Correction: The money earmarked will go to a multicultural program. A previous version of this story incorrectly described its focus. We regret the error.
The government of Canada plans to funnel $23 million into a multicultural program, Member of Parliament Iqra Khalid announced last week.
The money is an outgrowth of Canada's M-103 "Systemic racism and religious discrimination" bill that called on the government to "condemn Islamophobia and all forms of systemic racism and religious discrimination."
It is not clear how the money will be divided, but Islamic Relief Canada and the National Council of Canadian Muslims (NCCM), formerly known as CAIR-CAN, are poised to receive significant amounts.
That's a problem because both groups have been accused of supporting terrorists.
NCCM is the Canadian chapter of the Council of American Islamic Relations (CAIR). Islamic Relief Canada is a branch of Islamic Relief Worldwide.
Both the NCCM (CAIR-CAN) and Islamic Relief Canada were identified as Muslim Brotherhood front groups in testimony to the Canadian Senate in 2015.
HSBC bank, based in the United Kingdom, announced in January 2016 that it would close Islamic Relief Worldwide's accounts and cut all links to it "amid concerns that cash for aid could end up with terrorist groups abroad." Swiss bank UBS did the same thing in 2012. The United Arab Emirates included Islamic Relief Worldwide and Islamic Relief UK on its 2014 list of terrorist organizations. In so doing, the UAE also noted that Islamic Relief Worldwide is a part of the global Muslim Brotherhood.
Israel also has listed Islamic Relief Worldwide as a terrorist funding organization, identifying Hamas as the intended recipient of the money. In its own charter, Hamas describes itself as "one of the branches of the Muslim Brotherhood in Palestine."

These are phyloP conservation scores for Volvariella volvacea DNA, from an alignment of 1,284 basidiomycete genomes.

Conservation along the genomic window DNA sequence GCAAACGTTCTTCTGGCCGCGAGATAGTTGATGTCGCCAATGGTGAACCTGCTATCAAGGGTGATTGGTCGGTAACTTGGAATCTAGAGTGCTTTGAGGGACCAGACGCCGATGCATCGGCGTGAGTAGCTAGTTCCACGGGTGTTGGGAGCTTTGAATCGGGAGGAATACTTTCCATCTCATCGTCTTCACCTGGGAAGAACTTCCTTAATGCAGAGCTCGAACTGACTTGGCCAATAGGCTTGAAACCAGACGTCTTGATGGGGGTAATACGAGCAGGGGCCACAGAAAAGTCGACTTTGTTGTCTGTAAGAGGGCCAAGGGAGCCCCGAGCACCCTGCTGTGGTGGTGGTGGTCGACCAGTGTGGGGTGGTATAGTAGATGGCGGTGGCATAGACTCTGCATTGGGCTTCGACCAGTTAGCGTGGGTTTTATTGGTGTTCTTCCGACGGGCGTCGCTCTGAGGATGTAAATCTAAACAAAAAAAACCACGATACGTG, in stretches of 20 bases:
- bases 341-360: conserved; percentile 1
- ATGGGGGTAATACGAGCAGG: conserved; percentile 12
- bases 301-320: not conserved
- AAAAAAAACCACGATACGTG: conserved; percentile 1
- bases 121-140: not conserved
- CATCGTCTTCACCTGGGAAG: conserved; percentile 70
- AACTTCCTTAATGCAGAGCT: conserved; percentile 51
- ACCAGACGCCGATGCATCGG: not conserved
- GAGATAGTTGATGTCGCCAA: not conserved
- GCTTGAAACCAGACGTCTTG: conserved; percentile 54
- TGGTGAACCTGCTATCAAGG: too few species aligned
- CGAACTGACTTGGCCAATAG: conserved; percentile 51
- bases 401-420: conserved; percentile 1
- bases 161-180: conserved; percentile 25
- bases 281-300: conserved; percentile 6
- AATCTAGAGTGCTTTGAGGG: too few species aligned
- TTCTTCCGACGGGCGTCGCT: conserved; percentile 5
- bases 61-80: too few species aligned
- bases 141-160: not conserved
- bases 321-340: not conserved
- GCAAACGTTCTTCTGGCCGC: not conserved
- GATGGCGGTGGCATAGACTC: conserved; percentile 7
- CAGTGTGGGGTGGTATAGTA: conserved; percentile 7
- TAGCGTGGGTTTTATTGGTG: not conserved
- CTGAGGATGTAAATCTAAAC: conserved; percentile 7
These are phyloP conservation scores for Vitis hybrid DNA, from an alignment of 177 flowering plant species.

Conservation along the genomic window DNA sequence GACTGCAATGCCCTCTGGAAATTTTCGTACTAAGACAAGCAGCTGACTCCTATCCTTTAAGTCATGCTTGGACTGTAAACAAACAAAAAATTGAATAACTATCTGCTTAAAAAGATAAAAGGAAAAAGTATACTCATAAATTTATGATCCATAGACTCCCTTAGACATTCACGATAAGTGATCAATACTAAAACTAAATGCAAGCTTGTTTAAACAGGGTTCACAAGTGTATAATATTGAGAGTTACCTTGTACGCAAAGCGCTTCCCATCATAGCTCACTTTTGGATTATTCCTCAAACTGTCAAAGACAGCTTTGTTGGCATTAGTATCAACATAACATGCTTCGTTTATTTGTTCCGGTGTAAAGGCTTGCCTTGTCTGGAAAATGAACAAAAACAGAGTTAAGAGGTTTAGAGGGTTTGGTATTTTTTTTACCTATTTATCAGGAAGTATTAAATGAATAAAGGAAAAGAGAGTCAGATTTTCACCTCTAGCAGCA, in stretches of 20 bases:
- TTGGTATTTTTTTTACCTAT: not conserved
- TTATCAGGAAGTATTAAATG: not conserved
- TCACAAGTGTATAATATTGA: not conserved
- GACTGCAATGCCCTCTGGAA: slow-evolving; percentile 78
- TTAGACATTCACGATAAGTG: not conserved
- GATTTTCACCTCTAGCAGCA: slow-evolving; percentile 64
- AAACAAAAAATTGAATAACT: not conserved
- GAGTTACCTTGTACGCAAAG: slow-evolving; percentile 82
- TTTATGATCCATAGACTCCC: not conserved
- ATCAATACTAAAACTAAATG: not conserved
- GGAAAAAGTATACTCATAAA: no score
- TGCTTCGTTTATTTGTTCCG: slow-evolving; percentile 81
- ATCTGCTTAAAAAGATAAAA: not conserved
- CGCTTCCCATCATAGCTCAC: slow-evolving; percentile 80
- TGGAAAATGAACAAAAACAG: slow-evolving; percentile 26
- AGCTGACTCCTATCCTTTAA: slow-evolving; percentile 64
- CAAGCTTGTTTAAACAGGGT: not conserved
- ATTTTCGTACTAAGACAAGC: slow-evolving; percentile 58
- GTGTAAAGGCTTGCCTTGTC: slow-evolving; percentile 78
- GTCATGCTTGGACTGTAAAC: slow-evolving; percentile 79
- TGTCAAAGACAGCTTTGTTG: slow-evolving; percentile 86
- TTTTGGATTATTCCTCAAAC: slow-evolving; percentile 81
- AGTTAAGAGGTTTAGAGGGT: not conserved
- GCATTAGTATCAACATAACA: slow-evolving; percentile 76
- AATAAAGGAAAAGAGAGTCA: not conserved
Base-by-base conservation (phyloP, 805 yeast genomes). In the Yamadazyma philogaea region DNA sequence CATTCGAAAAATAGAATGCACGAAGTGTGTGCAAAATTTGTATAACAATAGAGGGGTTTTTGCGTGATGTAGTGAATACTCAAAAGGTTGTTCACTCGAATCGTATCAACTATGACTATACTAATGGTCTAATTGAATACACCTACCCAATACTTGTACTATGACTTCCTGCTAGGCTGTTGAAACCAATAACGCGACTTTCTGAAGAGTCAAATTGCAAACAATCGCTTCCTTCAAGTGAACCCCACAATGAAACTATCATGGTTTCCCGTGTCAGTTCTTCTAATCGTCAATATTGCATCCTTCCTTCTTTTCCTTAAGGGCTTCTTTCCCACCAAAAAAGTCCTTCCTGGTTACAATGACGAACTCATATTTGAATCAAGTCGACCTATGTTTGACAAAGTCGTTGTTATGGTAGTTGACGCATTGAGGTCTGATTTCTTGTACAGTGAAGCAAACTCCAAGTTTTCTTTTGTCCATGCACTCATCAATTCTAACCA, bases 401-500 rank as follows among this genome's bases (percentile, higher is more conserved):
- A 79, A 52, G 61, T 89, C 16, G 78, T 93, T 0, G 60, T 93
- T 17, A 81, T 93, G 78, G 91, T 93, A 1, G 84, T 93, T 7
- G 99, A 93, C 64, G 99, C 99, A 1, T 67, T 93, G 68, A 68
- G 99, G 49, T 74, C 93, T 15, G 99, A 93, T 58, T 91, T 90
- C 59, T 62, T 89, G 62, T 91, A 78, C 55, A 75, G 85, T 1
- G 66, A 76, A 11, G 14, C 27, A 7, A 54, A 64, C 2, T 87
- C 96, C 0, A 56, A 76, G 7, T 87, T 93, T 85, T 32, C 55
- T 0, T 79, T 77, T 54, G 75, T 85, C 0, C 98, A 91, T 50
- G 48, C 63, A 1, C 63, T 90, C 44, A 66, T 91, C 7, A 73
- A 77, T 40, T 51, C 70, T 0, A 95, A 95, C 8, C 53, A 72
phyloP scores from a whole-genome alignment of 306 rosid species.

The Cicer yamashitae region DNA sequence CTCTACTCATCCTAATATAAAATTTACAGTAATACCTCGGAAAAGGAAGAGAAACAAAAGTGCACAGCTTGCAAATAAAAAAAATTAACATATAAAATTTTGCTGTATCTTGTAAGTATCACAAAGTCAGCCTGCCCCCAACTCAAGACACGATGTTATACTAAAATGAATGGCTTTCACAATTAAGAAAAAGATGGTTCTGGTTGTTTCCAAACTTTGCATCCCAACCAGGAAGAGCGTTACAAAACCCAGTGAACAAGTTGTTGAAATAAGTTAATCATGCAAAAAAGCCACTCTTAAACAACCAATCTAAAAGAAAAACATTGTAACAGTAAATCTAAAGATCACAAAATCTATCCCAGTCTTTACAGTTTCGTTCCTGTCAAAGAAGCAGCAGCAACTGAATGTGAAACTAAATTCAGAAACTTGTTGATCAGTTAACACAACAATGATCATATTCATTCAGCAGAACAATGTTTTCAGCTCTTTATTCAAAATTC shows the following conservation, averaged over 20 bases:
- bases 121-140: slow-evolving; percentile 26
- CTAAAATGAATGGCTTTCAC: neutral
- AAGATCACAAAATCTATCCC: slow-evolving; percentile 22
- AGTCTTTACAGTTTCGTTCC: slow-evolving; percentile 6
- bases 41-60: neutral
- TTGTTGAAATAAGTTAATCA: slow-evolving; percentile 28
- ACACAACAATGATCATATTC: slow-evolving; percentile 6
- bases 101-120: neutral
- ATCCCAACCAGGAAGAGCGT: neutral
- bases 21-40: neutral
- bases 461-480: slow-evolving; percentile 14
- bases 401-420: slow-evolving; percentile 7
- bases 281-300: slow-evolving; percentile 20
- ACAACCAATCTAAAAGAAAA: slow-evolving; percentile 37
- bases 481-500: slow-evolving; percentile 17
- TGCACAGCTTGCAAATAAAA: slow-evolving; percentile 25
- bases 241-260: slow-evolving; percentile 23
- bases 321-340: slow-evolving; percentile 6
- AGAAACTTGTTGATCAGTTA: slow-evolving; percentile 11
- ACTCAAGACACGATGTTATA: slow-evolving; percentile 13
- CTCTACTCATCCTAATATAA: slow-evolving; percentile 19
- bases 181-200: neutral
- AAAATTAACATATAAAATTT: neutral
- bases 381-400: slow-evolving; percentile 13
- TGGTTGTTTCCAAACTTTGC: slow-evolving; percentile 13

In Canada, the Financial Post also removed Islamic Relief Canada from its 2014 "25 Charities of the Year" because "its international arm has been banned elsewhere (though not in Canada) for allegedly funneling funds to the terrorist organization Hamas."
Of note, Islamic Relief co-founder and former leader Essam al-Haddad figures prominently in a 2012 "who is who" of the Muslim Brotherhood issued by the Washington Institute for Near East Policy. He was "elected to the [Brotherhood's] Guidance Office ... in December 2009," and ran the successful campaign of the Brotherhood's 2012 candidate for president, Mohamed Morsi, the Washington Institute said. He has been imprisoned since 2013.
Al-Haddad's son, Gehad al-Haddad, is a Muslim Brotherhood spokesman.
The case of the National Council of Canadian Muslims (NCCM) is also interesting. As noted above, the NCCM was originally founded as CAIR-CAN. According to its founder, Sheema Khan, CAIR's U.S. leadership "had direct control" over the Canadian chapter's activities. The U.S. Department of State identified CAIR-CAN as CAIR's Canadian chapter. CAIR-CAN acknowledged in 2003 that CAIR was its "parent organization."
The United Arab Emirates in 2014 labeled CAIR as a terrorist group. A federal judge in Dallas ruled in 2009 that the government possessed "ample evidence to establish the associations of CAIR ... with Hamas."